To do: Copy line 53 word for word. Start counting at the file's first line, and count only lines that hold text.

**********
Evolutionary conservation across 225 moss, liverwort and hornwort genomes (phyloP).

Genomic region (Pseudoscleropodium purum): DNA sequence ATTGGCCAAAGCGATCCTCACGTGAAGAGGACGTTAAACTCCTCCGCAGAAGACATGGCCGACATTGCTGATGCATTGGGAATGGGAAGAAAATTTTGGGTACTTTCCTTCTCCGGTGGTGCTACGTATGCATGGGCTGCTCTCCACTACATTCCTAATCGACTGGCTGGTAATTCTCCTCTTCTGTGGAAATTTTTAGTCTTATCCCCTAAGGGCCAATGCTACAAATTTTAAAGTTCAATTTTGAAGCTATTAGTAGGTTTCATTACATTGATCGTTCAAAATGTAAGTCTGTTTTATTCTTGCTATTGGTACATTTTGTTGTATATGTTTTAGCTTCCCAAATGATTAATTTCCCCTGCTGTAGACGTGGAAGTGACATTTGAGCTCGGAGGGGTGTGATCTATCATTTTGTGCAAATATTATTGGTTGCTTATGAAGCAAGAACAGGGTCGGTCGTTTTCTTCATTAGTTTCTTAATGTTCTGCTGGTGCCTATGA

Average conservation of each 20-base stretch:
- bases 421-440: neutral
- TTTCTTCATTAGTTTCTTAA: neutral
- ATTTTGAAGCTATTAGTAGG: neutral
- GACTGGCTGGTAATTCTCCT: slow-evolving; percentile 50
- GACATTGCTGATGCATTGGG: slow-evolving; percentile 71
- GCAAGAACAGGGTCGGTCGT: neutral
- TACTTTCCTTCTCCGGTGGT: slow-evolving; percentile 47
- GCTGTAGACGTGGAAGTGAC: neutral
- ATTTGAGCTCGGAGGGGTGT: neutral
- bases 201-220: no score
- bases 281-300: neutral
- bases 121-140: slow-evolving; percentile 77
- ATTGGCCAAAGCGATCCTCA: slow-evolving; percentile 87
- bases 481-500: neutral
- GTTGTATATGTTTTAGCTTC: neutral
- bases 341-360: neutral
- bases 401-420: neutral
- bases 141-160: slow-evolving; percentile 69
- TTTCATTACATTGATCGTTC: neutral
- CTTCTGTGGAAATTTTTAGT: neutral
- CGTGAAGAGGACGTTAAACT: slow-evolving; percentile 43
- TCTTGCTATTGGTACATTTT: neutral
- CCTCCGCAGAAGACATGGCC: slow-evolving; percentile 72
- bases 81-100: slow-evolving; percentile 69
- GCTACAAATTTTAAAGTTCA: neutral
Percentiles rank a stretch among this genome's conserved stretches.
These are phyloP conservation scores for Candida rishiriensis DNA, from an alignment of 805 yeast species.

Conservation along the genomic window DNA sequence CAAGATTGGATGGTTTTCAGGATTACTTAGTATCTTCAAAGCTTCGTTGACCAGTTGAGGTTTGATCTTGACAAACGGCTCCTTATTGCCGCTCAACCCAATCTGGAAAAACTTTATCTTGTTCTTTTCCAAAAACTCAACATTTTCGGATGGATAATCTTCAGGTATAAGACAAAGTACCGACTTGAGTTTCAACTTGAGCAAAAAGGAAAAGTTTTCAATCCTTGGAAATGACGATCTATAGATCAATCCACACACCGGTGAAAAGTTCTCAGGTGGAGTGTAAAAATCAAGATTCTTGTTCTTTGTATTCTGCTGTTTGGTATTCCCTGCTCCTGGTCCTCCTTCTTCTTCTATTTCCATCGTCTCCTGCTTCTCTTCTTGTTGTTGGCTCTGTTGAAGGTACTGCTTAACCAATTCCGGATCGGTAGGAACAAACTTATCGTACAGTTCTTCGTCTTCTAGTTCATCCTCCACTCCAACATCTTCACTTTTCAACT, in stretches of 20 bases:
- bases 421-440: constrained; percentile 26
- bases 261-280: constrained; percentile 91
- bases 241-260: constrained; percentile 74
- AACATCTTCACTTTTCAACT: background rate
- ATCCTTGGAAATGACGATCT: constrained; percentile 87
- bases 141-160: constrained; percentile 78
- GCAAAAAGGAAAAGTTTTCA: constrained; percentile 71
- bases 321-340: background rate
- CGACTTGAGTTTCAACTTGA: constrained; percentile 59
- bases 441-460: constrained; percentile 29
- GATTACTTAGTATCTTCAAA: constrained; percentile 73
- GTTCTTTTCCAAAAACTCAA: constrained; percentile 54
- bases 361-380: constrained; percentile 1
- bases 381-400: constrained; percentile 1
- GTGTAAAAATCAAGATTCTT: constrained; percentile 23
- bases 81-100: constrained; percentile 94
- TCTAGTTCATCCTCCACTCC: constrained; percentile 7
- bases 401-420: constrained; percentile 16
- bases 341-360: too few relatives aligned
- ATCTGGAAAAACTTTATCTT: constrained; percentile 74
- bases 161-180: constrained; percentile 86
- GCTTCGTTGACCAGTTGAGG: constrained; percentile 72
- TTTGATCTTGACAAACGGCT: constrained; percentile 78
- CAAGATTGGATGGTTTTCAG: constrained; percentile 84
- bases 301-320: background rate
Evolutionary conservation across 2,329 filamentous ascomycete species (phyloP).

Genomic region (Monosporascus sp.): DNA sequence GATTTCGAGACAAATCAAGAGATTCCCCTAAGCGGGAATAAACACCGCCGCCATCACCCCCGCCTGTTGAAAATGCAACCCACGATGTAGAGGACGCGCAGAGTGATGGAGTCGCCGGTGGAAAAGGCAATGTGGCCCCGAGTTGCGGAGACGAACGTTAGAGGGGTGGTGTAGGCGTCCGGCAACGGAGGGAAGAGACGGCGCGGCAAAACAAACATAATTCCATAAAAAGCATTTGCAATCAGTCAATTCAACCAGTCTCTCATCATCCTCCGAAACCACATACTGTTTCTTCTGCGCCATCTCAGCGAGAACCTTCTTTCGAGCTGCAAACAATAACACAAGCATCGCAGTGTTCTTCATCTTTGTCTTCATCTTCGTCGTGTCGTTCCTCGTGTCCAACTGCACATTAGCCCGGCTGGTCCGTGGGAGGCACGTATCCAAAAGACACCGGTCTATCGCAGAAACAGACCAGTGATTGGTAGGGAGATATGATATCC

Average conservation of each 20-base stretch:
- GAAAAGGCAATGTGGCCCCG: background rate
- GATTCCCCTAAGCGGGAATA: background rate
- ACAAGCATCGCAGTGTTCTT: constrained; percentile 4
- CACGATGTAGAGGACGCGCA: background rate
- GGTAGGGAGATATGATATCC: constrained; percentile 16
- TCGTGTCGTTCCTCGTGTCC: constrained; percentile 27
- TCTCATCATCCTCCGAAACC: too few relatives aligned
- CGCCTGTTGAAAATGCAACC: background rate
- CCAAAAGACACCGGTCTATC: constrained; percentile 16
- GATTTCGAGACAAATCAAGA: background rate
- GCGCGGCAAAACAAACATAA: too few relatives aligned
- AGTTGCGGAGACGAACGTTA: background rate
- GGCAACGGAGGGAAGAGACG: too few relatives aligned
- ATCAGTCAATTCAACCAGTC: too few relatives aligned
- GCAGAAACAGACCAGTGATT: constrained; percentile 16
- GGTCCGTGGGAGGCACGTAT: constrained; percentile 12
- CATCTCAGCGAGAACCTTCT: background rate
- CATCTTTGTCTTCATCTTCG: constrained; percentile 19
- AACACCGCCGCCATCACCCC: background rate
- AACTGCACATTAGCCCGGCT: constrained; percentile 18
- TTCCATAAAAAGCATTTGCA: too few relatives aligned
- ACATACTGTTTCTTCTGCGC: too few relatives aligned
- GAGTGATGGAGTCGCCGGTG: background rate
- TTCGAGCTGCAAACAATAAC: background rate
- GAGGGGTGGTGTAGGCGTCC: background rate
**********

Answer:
- GCTTCGTTGACCAGTTGAGG: constrained; percentile 72